In his State Of The Union address on February 12, President Obama made it clear that action by the federal government on global-warming legislation will be a major priority in his second term. He declared that “for the sake of our children and our future, we must do more to combat climate change.”
The president went on to regurgitate the standard boilerplate claims of the global warming alarmists. He averred:
Now, it’s true that no single event makes a trend. But the fact is the 12 hottest years on record have all come in the last 15. Heat waves, droughts, wildfires, floods — all are now more frequent and more intense. We can choose to believe that Superstorm Sandy, and the most severe drought in decades, and the worst wildfires some states have ever seen were all just a freak coincidence. Or we can choose to believe in the overwhelming judgment of science — and act before it’s too late.
President Obama then threw down the gauntlet to Congress, declaring that if they didn’t act soon to enact federal legislation he would act without them:
But if Congress won’t act soon to protect future generations, I will. I will direct my Cabinet to come up with executive actions we can take, now and in the future, to reduce pollution, prepare our communities for the consequences of climate change, and speed the transition to more sustainable sources of energy.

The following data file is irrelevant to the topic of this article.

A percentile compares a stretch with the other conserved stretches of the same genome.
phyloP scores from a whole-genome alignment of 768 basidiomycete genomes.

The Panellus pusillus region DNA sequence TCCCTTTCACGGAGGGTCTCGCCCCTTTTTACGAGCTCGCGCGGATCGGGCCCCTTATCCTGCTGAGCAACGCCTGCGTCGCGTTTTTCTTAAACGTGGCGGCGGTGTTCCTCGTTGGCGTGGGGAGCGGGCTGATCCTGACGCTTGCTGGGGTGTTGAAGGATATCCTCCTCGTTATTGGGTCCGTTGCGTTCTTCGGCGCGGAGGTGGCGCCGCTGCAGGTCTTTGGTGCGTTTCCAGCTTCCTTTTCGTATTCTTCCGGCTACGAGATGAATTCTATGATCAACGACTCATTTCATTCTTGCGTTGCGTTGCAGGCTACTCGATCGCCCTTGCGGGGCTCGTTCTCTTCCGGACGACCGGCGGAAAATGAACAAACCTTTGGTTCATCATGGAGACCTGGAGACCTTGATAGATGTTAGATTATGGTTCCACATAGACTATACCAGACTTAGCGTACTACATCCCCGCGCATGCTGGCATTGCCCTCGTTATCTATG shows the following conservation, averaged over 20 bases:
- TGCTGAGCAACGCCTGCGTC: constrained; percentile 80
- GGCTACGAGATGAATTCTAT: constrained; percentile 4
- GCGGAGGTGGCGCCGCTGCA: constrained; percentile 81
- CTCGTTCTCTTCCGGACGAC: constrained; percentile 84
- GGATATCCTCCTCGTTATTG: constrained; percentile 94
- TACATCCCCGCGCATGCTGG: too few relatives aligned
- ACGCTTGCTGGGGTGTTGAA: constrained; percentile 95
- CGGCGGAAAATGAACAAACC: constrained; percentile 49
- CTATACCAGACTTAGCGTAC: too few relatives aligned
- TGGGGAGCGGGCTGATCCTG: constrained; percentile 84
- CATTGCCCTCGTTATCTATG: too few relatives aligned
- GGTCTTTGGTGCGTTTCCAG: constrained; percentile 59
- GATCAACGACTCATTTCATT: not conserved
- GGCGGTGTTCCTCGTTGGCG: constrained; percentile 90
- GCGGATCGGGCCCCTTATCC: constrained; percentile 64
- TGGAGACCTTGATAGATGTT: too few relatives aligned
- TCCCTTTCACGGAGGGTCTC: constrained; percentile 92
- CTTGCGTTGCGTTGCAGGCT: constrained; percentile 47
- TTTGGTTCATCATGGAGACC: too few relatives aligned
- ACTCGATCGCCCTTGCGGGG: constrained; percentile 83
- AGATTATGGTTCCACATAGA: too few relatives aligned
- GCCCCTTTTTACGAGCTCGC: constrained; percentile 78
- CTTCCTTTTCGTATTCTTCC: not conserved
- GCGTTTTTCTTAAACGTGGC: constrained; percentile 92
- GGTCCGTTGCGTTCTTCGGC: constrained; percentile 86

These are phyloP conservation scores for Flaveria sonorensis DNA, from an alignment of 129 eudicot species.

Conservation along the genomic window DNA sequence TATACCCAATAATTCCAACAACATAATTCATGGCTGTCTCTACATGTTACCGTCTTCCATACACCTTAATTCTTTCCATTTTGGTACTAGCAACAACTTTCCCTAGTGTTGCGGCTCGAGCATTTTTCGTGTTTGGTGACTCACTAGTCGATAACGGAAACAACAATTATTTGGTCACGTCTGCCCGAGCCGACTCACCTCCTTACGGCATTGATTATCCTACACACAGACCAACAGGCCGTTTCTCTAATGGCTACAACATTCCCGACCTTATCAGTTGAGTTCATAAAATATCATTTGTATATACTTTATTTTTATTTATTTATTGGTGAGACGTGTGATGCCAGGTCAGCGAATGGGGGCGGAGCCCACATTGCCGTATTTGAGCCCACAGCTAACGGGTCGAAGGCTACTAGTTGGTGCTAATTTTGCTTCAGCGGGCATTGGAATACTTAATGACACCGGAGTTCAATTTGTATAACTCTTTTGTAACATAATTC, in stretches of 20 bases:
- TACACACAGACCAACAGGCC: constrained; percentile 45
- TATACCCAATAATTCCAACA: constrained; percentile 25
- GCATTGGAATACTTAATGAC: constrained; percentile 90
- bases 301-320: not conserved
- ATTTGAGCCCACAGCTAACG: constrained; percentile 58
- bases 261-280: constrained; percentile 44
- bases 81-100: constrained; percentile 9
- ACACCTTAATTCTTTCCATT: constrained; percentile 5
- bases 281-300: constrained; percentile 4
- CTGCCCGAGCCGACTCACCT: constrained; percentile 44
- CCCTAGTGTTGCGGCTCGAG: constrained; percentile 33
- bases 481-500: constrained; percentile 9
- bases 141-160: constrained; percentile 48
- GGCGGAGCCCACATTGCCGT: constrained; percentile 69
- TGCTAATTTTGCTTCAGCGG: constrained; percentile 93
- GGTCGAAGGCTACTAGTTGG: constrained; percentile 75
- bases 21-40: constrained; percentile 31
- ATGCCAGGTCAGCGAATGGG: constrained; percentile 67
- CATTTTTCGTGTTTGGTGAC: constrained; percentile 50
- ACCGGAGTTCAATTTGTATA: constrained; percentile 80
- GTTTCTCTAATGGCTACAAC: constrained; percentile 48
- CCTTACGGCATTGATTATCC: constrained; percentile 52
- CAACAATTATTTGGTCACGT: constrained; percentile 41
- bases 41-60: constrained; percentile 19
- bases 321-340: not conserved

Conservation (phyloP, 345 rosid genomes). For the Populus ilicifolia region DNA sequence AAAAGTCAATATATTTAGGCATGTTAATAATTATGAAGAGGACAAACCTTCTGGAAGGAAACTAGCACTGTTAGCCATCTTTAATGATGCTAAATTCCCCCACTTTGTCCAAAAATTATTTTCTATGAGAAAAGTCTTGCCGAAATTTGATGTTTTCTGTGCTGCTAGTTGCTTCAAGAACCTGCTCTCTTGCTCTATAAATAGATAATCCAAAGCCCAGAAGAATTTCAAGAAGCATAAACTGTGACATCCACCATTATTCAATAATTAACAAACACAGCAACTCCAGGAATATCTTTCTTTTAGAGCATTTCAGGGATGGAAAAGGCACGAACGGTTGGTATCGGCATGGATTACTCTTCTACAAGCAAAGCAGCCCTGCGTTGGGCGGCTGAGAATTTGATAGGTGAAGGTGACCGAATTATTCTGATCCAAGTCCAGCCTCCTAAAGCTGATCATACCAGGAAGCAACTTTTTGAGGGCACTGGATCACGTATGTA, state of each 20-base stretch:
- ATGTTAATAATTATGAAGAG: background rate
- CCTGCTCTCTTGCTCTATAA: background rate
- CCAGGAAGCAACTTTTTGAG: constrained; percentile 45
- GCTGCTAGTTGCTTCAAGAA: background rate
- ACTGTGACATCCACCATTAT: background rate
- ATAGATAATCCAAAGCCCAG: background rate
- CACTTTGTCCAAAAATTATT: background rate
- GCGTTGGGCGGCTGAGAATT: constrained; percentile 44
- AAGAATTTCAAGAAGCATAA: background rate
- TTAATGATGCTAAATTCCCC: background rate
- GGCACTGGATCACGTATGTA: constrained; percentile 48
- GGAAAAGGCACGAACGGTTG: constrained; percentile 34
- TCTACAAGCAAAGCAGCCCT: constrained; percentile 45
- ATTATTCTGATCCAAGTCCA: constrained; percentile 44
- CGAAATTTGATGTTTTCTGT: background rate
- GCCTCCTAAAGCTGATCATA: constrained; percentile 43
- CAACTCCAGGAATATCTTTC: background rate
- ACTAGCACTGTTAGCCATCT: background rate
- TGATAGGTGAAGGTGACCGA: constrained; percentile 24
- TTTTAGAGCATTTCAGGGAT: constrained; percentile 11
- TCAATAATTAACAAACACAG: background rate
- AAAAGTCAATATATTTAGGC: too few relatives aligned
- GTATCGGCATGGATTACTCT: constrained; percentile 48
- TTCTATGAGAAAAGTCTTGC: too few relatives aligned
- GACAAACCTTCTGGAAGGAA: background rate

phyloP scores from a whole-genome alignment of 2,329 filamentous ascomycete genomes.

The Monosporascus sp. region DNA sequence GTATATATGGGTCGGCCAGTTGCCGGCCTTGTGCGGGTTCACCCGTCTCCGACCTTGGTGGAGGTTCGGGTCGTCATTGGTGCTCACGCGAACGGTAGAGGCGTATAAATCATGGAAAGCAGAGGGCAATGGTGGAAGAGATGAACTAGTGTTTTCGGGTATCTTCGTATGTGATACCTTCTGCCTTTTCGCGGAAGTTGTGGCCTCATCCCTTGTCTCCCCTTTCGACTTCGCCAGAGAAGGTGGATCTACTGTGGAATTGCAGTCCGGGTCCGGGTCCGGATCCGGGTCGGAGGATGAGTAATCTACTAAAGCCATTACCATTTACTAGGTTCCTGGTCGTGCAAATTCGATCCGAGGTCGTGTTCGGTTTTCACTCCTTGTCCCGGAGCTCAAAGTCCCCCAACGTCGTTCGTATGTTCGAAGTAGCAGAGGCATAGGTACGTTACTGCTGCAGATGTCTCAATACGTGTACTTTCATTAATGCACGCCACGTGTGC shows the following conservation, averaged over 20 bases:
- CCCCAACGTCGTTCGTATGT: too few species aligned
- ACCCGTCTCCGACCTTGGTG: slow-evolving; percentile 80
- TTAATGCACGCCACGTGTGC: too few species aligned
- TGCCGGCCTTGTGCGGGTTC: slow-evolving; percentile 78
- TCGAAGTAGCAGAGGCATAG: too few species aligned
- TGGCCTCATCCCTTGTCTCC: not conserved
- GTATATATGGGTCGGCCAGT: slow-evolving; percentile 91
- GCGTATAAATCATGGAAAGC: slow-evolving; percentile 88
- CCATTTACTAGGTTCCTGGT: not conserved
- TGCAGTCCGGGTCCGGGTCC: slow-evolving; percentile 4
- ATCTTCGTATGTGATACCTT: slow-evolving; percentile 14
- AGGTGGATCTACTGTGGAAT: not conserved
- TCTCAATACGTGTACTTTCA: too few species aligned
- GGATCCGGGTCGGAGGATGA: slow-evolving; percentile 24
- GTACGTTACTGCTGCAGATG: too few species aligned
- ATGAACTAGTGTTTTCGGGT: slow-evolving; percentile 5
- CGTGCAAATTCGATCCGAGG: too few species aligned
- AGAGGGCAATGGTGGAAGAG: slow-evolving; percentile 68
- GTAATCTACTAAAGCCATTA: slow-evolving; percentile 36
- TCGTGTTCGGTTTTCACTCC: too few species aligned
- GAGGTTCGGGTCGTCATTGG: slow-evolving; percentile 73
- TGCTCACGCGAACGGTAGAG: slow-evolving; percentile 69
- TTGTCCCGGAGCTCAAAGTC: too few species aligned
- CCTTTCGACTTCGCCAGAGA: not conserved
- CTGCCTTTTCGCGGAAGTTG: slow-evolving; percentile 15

That threat rather openly implies that he intends to ramp up his already brazen agenda of ignoring the Constitution’s limitations on the president’s powers, bypassing Congress, and ruling by executive orders (see here and here).
However, our Constitution, which President Obama did “solemnly swear,” on January 21, 2013, to “preserve, protect, and defend” (view video of Obama taking oath here), does not empower him to do many of the things that he is doing and says he intends to do in the future. As we pointed out here recently ("Danger: Federal 'Regulatory Cliff' Ahead"), the very first sentence of Article I, Section 1 of the U.S. Constitution states: “All legislative powers herein granted shall be vested in a Congress of the United States.” It is difficult to get more plain and definitive than that: “All legislative powers.” Congress is the legislative branch, and it possesses “all legislative powers herein granted.” The President is clearly usurping legislative powers in violation of his oath to the Constitution — and is threatening to accelerate this trend. However, much of the "climate change" agenda he is seeking would be unconstitutional even if Congress bowed to his whims, since the Constitution (per the Tenth Amendment of our Bill of Rights) specifically forbids the federal government — which means all three branches: executive, legislative, and judicial — from trespassing beyond the very limited powers delegated by the Constitution and usurping the more numerous reserved powers of the States and the people. The Tenth Amendment states: "The powers not delegated to the United States by the Constitution, nor prohibited by it to the States, are reserved to the States respectively, or to the people."
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Photo of President Barack Obama at State of the Union address: AP Images